Phil Mitchinson reviews a new book Remembering Arthur Miller and interviews one of the contributors, the well known director David Thacker who worked with the American playwright on numerous occasions and was the artistic director of the famous Young Vic theatre in London. Miller's courageous stand against McCarthyism is well known but perhaps less generally recognised is how important an influence politics in general played in his life and writings.

Twenty-five years ago today John Lennon was killed in New York. There was a mass outpouring of grief all over the world. This was because he symbolised something different from the mainstream music industry. He gave expression in the words of some of his songs the genuine feeling of disgust of many workers and youth at what capitalist society stands for.

Yesterday was the anniversary of the death of André Breton, one of the most outstanding literary representatives of surrealism, who tried to link art with revolutionary politics and collaborated for a time with Leon Trotsky. Alan Woods wrote this piece commemorating the great artist.

This year marks the 400th anniversary of the first publication of Don Quixote, the greatest masterpiece of Spanish literature. The working class, the class that has the greatest interest in fighting to defend culture, should celebrate this anniversary enthusiastically. This was the first great modern novel, written in a language that ordinary men and women could understand.

Last week, Arthur Miller, the dramatist who wrote plays that dealt with big moral and political questions in America, died. The legendary playwright, who continued his commitment to art and politics until the end of his life, was 89.

On Sunday evening, September 12, thousands gathered in London’s Trafalgar Square for the screening of Sergei Eisenstein’s revolutionary film “Battleship Potemkin“ and to hear the Pet Shop Boys and the Dresdner Sinfoniker string orchestra. The presentation was accompanied by reminders of the many demos that have been through the square, with quotes from Marx and Engels.

It comes as no surprise to the art world that the recent Hopper Exhibition at the Tate Modern was an outstanding success. Harry Whittaker wrote this review while the exhibition was on.

Someone has said that one of the criteria for winning the Turner Prize is not to be understood. The philosophy behind this is: the less I am understood, the better the art. Yet the kind of art that wins the Turner competition also has merit. They have the merit of holding up a mirror to the society that produced them, and saying: “This is what you are, and this is all you are capable of producing.” These works point out to us that beneath the sleek, comfortable bourgeois surface of modern society, horrors are lurking: dead vermin, murder, death and decay.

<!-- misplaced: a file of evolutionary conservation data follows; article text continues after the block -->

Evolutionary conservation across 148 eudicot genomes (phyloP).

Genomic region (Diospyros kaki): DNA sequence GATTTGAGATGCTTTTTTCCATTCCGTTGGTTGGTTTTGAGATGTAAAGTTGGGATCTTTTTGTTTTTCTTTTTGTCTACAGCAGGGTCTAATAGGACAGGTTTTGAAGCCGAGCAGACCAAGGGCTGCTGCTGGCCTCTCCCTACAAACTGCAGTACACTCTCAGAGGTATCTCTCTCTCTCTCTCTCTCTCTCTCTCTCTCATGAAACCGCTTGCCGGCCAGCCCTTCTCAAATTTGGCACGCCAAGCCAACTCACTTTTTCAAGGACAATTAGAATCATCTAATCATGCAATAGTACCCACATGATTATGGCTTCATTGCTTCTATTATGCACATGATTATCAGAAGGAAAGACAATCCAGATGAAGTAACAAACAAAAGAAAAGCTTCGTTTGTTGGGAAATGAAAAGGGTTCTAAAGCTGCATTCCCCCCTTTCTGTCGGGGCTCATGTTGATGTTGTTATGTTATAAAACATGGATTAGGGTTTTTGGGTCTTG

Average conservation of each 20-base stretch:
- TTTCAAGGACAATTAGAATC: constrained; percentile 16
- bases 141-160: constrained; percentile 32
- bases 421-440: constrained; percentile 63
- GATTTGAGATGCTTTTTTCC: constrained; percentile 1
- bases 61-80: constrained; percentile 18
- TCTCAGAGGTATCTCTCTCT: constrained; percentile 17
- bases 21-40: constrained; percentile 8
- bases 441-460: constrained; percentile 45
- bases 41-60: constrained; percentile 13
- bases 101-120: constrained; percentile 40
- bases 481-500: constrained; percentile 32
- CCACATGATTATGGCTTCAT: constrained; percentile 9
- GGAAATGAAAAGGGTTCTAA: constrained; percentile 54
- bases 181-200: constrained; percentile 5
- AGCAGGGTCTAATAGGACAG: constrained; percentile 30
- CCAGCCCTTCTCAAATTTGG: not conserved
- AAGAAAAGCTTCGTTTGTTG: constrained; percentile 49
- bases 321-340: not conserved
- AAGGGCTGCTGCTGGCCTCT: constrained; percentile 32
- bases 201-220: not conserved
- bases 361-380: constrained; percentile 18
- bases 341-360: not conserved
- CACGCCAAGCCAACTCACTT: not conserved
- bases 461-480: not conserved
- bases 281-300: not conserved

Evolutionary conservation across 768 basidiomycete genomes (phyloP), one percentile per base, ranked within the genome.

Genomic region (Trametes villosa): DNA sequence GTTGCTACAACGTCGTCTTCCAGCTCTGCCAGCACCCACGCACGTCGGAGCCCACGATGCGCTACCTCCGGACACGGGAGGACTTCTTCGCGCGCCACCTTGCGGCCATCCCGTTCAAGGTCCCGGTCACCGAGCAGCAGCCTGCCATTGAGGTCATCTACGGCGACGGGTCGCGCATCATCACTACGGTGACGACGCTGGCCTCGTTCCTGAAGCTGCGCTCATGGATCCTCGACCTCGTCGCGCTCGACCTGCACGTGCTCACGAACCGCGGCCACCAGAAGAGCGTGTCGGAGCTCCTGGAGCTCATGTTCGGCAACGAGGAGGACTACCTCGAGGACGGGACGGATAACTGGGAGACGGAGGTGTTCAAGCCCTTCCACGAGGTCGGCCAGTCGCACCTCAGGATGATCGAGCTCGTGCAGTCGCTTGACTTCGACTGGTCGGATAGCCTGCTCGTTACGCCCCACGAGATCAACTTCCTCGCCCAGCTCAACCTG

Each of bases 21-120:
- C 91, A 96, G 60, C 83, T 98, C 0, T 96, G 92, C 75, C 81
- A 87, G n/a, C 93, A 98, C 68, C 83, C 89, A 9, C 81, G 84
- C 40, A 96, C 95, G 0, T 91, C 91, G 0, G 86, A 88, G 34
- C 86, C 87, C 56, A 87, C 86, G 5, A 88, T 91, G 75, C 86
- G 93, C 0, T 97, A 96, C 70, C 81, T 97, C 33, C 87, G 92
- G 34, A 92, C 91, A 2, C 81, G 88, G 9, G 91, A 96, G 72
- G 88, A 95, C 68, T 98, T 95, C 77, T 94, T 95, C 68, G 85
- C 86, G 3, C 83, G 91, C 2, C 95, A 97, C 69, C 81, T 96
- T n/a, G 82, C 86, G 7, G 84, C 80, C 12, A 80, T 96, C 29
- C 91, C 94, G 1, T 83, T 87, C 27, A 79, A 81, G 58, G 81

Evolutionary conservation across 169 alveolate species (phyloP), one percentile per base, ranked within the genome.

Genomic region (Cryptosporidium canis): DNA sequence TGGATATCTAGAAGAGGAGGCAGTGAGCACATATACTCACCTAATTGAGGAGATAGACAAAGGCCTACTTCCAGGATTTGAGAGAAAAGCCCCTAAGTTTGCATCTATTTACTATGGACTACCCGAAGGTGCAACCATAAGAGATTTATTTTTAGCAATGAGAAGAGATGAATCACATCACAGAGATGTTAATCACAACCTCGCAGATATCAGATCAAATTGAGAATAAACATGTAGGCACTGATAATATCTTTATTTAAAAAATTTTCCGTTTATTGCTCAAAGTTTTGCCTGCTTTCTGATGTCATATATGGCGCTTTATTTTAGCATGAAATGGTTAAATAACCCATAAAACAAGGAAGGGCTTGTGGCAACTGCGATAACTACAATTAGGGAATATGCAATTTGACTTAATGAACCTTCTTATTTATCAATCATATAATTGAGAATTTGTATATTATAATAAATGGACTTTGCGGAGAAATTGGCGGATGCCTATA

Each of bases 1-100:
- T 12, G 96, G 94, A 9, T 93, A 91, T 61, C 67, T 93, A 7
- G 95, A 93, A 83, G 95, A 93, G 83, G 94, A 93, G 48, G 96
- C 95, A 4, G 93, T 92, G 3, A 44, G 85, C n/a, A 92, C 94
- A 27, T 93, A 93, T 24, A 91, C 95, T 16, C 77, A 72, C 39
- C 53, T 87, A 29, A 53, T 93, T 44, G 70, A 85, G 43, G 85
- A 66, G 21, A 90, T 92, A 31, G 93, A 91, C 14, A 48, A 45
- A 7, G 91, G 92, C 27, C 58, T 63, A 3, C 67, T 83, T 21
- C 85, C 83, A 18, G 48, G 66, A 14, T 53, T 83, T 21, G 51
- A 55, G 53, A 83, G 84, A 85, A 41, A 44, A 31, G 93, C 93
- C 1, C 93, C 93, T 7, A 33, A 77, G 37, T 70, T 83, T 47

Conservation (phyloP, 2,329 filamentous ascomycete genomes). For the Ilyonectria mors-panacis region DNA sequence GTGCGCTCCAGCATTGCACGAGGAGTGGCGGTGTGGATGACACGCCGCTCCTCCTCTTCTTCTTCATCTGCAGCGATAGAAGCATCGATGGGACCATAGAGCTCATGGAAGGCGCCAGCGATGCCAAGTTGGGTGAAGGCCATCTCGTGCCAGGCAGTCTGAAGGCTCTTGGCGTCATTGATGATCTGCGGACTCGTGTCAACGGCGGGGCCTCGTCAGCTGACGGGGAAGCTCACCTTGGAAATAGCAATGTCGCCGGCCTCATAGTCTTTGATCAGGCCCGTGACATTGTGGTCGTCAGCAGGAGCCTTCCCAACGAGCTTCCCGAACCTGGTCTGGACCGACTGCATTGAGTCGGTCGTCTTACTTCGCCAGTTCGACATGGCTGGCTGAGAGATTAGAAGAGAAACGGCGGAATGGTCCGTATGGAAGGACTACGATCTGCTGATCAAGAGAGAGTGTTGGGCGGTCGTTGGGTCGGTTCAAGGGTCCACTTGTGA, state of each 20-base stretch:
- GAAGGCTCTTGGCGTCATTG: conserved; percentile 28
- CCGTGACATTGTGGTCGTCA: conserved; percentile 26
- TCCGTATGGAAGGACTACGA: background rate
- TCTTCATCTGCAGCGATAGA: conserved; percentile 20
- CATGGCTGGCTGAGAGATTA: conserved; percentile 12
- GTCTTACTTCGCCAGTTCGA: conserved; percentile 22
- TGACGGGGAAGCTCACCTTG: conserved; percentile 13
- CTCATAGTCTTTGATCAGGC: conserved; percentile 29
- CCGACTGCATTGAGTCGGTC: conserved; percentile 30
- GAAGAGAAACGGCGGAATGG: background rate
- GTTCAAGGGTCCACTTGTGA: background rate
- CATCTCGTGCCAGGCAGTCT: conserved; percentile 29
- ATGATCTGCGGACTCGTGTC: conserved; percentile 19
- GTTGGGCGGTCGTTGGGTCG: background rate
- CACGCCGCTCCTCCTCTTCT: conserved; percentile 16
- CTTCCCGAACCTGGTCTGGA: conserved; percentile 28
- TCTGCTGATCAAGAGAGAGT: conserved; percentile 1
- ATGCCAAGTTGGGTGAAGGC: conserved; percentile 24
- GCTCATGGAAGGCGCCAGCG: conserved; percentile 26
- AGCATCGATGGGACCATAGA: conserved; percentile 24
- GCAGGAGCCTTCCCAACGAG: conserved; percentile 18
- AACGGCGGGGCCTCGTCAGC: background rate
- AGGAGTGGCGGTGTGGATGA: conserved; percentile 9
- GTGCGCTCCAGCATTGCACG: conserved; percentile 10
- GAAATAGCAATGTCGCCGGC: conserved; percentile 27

Wole Soyinka is a prominent Nigerian playwright, and in 1986, he became the first African writer ever to be awarded the Nobel Prize for Literature. In October 1965, Soyinka was arrested for allegedly seizing the Western Region radio studios and using them to publicly dispute the published results of the recent elections, but in December of the same year, he was acquitted. Didi Cheeka of the Workers' Alternative Editorial Board looks at the ideas and works of this well known writer.

Goran M, after interviewing the famous Black American hip hop band Public Enemy, wrote this analysis of their background, how they emerged as a band, how their lyrics evolved, and what they generally stand for. He puts everything within the context of the struggles of the Afro-American community for their rights. Public Enemy clearly expressed, and continue to express, a growing radical mood among blacks, but also among all the youth.

Goya was one of the greatest artists of all time. His paintings are a priceless document of the history of the Spanish people. He painted the world in which he lived, and he painted it in terms of uncompromising realism. His entire outlook was shaped by great historical events - the French revolution, the Napoleonic wars, the ferocious struggle for national independence and the movement for liberal reform that followed it, a movement that was brutally crushed by the forces of darkness, obscurantism and reaction. This article is part of an important new series by Alan Woods called Art and revolution.